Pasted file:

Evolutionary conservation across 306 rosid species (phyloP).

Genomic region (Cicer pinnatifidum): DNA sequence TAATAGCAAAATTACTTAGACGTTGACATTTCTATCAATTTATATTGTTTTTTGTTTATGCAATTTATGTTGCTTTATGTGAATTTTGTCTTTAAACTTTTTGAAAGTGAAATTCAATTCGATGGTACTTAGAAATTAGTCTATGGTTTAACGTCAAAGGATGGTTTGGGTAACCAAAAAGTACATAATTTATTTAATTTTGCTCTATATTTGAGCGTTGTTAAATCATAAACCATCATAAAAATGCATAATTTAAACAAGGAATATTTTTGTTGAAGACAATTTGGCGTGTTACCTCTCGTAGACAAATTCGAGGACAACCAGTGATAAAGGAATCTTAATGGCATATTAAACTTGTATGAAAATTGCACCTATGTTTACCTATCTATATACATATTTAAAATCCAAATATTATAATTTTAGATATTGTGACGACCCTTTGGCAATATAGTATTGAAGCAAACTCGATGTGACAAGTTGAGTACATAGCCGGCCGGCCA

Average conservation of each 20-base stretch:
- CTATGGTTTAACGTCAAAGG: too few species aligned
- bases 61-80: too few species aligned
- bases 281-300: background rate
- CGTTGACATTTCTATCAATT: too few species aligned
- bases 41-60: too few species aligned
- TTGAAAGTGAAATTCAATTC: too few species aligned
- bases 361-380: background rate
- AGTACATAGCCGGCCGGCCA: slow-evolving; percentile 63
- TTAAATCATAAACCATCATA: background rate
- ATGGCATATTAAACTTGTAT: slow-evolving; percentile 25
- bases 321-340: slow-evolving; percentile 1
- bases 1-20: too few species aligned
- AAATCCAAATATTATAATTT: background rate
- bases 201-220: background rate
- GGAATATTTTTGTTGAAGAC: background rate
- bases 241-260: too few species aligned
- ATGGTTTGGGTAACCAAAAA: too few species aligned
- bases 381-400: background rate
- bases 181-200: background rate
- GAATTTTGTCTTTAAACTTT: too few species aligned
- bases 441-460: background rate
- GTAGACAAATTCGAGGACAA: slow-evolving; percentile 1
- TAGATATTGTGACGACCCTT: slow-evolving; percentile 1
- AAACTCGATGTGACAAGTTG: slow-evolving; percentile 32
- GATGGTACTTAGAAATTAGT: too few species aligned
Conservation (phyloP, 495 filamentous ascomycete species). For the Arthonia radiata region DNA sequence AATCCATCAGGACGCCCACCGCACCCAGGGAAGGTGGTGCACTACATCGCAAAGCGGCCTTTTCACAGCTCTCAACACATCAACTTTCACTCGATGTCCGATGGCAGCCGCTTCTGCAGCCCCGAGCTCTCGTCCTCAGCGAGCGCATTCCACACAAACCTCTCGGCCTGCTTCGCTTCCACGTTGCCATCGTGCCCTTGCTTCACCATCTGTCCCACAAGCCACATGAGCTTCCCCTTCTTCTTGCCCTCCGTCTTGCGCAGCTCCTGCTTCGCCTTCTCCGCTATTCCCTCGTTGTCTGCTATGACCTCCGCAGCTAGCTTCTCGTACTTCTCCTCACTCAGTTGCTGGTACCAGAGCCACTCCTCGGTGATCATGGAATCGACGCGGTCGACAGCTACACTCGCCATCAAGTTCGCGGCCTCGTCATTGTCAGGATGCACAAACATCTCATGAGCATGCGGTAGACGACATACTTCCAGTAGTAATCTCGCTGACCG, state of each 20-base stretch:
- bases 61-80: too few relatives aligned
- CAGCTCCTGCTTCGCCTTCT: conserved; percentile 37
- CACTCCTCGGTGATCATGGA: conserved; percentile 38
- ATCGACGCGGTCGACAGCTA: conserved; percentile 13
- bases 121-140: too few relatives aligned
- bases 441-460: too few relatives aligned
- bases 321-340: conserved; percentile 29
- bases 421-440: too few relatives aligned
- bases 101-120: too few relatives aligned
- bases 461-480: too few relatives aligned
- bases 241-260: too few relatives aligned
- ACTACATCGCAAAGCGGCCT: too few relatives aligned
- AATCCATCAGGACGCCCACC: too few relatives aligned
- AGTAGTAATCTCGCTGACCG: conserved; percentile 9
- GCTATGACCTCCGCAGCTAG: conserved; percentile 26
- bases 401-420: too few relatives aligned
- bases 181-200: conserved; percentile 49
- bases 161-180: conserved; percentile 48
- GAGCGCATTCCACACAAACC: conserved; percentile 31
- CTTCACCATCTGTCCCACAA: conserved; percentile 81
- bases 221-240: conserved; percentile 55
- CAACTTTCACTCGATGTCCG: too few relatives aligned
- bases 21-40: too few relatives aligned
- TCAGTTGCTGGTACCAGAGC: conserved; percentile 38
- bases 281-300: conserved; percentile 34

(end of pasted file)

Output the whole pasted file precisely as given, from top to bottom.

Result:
Evolutionary conservation across 306 rosid species (phyloP).

Genomic region (Cicer pinnatifidum): DNA sequence TAATAGCAAAATTACTTAGACGTTGACATTTCTATCAATTTATATTGTTTTTTGTTTATGCAATTTATGTTGCTTTATGTGAATTTTGTCTTTAAACTTTTTGAAAGTGAAATTCAATTCGATGGTACTTAGAAATTAGTCTATGGTTTAACGTCAAAGGATGGTTTGGGTAACCAAAAAGTACATAATTTATTTAATTTTGCTCTATATTTGAGCGTTGTTAAATCATAAACCATCATAAAAATGCATAATTTAAACAAGGAATATTTTTGTTGAAGACAATTTGGCGTGTTACCTCTCGTAGACAAATTCGAGGACAACCAGTGATAAAGGAATCTTAATGGCATATTAAACTTGTATGAAAATTGCACCTATGTTTACCTATCTATATACATATTTAAAATCCAAATATTATAATTTTAGATATTGTGACGACCCTTTGGCAATATAGTATTGAAGCAAACTCGATGTGACAAGTTGAGTACATAGCCGGCCGGCCA

Average conservation of each 20-base stretch:
- CTATGGTTTAACGTCAAAGG: too few species aligned
- bases 61-80: too few species aligned
- bases 281-300: background rate
- CGTTGACATTTCTATCAATT: too few species aligned
- bases 41-60: too few species aligned
- TTGAAAGTGAAATTCAATTC: too few species aligned
- bases 361-380: background rate
- AGTACATAGCCGGCCGGCCA: slow-evolving; percentile 63
- TTAAATCATAAACCATCATA: background rate
- ATGGCATATTAAACTTGTAT: slow-evolving; percentile 25
- bases 321-340: slow-evolving; percentile 1
- bases 1-20: too few species aligned
- AAATCCAAATATTATAATTT: background rate
- bases 201-220: background rate
- GGAATATTTTTGTTGAAGAC: background rate
- bases 241-260: too few species aligned
- ATGGTTTGGGTAACCAAAAA: too few species aligned
- bases 381-400: background rate
- bases 181-200: background rate
- GAATTTTGTCTTTAAACTTT: too few species aligned
- bases 441-460: background rate
- GTAGACAAATTCGAGGACAA: slow-evolving; percentile 1
- TAGATATTGTGACGACCCTT: slow-evolving; percentile 1
- AAACTCGATGTGACAAGTTG: slow-evolving; percentile 32
- GATGGTACTTAGAAATTAGT: too few species aligned
Conservation (phyloP, 495 filamentous ascomycete species). For the Arthonia radiata region DNA sequence AATCCATCAGGACGCCCACCGCACCCAGGGAAGGTGGTGCACTACATCGCAAAGCGGCCTTTTCACAGCTCTCAACACATCAACTTTCACTCGATGTCCGATGGCAGCCGCTTCTGCAGCCCCGAGCTCTCGTCCTCAGCGAGCGCATTCCACACAAACCTCTCGGCCTGCTTCGCTTCCACGTTGCCATCGTGCCCTTGCTTCACCATCTGTCCCACAAGCCACATGAGCTTCCCCTTCTTCTTGCCCTCCGTCTTGCGCAGCTCCTGCTTCGCCTTCTCCGCTATTCCCTCGTTGTCTGCTATGACCTCCGCAGCTAGCTTCTCGTACTTCTCCTCACTCAGTTGCTGGTACCAGAGCCACTCCTCGGTGATCATGGAATCGACGCGGTCGACAGCTACACTCGCCATCAAGTTCGCGGCCTCGTCATTGTCAGGATGCACAAACATCTCATGAGCATGCGGTAGACGACATACTTCCAGTAGTAATCTCGCTGACCG, state of each 20-base stretch:
- bases 61-80: too few relatives aligned
- CAGCTCCTGCTTCGCCTTCT: conserved; percentile 37
- CACTCCTCGGTGATCATGGA: conserved; percentile 38
- ATCGACGCGGTCGACAGCTA: conserved; percentile 13
- bases 121-140: too few relatives aligned
- bases 441-460: too few relatives aligned
- bases 321-340: conserved; percentile 29
- bases 421-440: too few relatives aligned
- bases 101-120: too few relatives aligned
- bases 461-480: too few relatives aligned
- bases 241-260: too few relatives aligned
- ACTACATCGCAAAGCGGCCT: too few relatives aligned
- AATCCATCAGGACGCCCACC: too few relatives aligned
- AGTAGTAATCTCGCTGACCG: conserved; percentile 9
- GCTATGACCTCCGCAGCTAG: conserved; percentile 26
- bases 401-420: too few relatives aligned
- bases 181-200: conserved; percentile 49
- bases 161-180: conserved; percentile 48
- GAGCGCATTCCACACAAACC: conserved; percentile 31
- CTTCACCATCTGTCCCACAA: conserved; percentile 81
- bases 221-240: conserved; percentile 55
- CAACTTTCACTCGATGTCCG: too few relatives aligned
- bases 21-40: too few relatives aligned
- TCAGTTGCTGGTACCAGAGC: conserved; percentile 38
- bases 281-300: conserved; percentile 34